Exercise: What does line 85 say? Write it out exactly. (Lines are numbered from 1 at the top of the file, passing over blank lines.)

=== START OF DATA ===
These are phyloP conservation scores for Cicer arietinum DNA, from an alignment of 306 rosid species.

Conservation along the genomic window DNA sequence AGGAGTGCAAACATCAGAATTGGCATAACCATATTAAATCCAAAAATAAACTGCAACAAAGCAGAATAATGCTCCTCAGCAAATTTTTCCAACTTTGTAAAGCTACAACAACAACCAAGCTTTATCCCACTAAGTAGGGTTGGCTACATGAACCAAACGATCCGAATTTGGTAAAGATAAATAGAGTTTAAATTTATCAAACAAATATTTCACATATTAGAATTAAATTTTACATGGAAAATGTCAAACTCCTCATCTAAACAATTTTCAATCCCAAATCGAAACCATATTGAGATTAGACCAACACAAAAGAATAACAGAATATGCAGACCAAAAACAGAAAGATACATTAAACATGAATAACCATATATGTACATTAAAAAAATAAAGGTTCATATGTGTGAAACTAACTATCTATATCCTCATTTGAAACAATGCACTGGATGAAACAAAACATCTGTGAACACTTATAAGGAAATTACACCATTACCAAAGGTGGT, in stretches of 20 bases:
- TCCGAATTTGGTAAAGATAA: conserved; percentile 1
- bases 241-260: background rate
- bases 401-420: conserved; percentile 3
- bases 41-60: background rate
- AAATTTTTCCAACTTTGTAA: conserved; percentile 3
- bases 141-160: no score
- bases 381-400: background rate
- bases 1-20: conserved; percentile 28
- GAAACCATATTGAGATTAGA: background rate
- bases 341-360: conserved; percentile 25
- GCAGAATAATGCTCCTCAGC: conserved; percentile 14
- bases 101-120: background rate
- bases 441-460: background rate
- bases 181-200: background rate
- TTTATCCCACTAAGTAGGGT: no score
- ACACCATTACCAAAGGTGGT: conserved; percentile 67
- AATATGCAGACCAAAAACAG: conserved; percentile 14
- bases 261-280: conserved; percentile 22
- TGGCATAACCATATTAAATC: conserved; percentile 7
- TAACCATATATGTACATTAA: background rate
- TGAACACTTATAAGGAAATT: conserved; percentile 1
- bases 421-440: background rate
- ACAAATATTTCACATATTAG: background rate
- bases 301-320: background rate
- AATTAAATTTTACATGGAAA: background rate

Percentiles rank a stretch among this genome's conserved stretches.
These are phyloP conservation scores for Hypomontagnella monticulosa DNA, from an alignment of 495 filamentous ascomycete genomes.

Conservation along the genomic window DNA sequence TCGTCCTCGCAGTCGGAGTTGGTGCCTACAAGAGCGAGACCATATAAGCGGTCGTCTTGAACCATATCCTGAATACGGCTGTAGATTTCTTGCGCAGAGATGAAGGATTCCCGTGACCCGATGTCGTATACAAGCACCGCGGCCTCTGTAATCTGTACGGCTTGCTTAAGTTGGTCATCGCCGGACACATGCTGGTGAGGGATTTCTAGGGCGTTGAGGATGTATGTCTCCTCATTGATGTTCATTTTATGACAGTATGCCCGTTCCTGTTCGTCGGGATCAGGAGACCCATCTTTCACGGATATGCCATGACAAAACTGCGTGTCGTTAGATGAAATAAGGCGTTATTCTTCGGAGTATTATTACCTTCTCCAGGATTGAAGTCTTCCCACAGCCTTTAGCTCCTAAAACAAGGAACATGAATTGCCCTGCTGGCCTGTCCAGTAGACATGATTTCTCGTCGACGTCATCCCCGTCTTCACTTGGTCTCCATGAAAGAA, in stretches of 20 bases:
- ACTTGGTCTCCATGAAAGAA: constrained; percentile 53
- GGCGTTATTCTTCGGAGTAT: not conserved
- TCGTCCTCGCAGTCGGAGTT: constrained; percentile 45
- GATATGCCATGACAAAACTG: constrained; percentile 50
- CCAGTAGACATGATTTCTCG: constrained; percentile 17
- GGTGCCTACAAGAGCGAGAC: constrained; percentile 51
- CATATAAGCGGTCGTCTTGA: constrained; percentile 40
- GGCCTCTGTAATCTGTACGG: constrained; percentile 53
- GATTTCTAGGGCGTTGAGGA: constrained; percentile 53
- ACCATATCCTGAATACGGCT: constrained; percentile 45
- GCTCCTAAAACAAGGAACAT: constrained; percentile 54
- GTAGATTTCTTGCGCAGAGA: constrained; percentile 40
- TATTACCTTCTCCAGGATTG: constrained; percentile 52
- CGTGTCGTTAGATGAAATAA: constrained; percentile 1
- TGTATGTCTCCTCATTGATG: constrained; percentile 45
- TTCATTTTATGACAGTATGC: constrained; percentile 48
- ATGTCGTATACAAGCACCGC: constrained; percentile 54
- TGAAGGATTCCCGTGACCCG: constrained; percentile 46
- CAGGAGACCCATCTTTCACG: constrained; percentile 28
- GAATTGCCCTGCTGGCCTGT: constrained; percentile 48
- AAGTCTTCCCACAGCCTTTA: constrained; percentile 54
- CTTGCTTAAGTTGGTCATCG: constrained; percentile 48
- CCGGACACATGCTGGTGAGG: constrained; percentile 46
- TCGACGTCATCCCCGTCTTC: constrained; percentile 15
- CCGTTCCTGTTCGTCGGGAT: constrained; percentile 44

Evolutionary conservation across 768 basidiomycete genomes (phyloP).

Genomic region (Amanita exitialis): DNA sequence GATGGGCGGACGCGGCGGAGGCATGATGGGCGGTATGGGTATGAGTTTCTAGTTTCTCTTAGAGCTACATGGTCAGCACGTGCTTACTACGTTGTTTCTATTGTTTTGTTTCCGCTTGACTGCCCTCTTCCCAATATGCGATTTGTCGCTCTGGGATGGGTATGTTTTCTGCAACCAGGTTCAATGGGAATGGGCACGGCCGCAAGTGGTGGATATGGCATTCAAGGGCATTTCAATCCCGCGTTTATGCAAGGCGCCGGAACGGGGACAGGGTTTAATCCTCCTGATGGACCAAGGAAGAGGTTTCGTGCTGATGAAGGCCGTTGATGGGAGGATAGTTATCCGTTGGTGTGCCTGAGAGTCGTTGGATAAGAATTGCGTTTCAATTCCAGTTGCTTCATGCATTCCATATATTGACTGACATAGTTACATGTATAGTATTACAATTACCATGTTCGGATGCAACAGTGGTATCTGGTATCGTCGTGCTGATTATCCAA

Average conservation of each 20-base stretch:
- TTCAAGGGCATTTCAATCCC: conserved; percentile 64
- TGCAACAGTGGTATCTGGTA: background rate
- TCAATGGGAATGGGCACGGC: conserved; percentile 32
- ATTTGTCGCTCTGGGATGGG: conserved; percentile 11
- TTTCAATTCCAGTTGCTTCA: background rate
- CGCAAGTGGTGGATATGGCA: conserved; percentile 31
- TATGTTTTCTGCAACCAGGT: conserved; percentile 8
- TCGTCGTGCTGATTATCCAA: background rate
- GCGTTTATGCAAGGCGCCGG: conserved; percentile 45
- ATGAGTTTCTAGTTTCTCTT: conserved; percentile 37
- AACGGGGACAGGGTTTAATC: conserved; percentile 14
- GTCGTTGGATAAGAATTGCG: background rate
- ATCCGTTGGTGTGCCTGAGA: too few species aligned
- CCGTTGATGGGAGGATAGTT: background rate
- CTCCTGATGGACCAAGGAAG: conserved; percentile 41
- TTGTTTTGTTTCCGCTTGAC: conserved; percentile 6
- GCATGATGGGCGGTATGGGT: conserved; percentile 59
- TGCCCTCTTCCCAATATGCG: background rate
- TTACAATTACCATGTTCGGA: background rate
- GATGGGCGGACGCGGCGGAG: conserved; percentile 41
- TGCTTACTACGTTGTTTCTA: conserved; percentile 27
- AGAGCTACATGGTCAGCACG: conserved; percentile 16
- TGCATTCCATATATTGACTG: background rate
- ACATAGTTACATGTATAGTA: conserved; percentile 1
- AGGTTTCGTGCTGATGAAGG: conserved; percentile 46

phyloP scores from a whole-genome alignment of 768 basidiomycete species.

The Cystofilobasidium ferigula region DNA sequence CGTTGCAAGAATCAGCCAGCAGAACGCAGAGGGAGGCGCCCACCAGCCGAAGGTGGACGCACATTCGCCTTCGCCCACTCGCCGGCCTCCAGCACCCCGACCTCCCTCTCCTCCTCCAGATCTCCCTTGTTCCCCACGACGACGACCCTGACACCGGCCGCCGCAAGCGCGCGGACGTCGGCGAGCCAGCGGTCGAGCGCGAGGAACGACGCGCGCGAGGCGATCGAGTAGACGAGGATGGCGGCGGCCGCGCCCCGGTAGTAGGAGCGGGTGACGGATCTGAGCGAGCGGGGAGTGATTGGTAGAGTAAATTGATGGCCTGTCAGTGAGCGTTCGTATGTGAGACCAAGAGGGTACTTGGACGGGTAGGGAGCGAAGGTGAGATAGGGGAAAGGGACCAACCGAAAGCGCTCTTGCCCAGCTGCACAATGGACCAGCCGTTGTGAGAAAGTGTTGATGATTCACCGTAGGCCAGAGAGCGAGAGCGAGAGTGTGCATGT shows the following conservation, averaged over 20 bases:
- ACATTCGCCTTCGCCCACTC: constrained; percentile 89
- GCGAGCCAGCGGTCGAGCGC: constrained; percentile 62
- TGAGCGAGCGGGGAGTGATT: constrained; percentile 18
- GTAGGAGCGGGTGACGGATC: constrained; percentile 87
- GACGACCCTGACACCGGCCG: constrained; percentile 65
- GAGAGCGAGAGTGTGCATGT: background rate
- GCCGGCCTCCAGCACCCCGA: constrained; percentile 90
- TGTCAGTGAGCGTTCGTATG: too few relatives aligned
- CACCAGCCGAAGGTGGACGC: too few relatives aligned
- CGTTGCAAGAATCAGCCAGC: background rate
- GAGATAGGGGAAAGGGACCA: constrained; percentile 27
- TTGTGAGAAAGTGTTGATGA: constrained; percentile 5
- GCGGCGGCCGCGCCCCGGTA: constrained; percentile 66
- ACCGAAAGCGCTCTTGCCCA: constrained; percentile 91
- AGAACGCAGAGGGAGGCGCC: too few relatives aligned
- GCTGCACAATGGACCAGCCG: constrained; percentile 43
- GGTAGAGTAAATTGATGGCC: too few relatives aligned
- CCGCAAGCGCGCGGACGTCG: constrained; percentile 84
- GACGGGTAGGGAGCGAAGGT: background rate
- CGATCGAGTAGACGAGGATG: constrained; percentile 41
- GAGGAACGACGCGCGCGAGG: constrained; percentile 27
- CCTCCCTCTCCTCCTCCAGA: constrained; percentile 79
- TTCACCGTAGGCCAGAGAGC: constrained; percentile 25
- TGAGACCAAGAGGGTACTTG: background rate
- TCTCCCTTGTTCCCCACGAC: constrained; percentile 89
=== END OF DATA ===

The Cystofilobasidium ferigula region DNA sequence CGTTGCAAGAATCAGCCAGCAGAACGCAGAGGGAGGCGCCCACCAGCCGAAGGTGGACGCACATTCGCCTTCGCCCACTCGCCGGCCTCCAGCACCCCGACCTCCCTCTCCTCCTCCAGATCTCCCTTGTTCCCCACGACGACGACCCTGACACCGGCCGCCGCAAGCGCGCGGACGTCGGCGAGCCAGCGGTCGAGCGCGAGGAACGACGCGCGCGAGGCGATCGAGTAGACGAGGATGGCGGCGGCCGCGCCCCGGTAGTAGGAGCGGGTGACGGATCTGAGCGAGCGGGGAGTGATTGGTAGAGTAAATTGATGGCCTGTCAGTGAGCGTTCGTATGTGAGACCAAGAGGGTACTTGGACGGGTAGGGAGCGAAGGTGAGATAGGGGAAAGGGACCAACCGAAAGCGCTCTTGCCCAGCTGCACAATGGACCAGCCGTTGTGAGAAAGTGTTGATGATTCACCGTAGGCCAGAGAGCGAGAGCGAGAGTGTGCATGT shows the following conservation, averaged over 20 bases: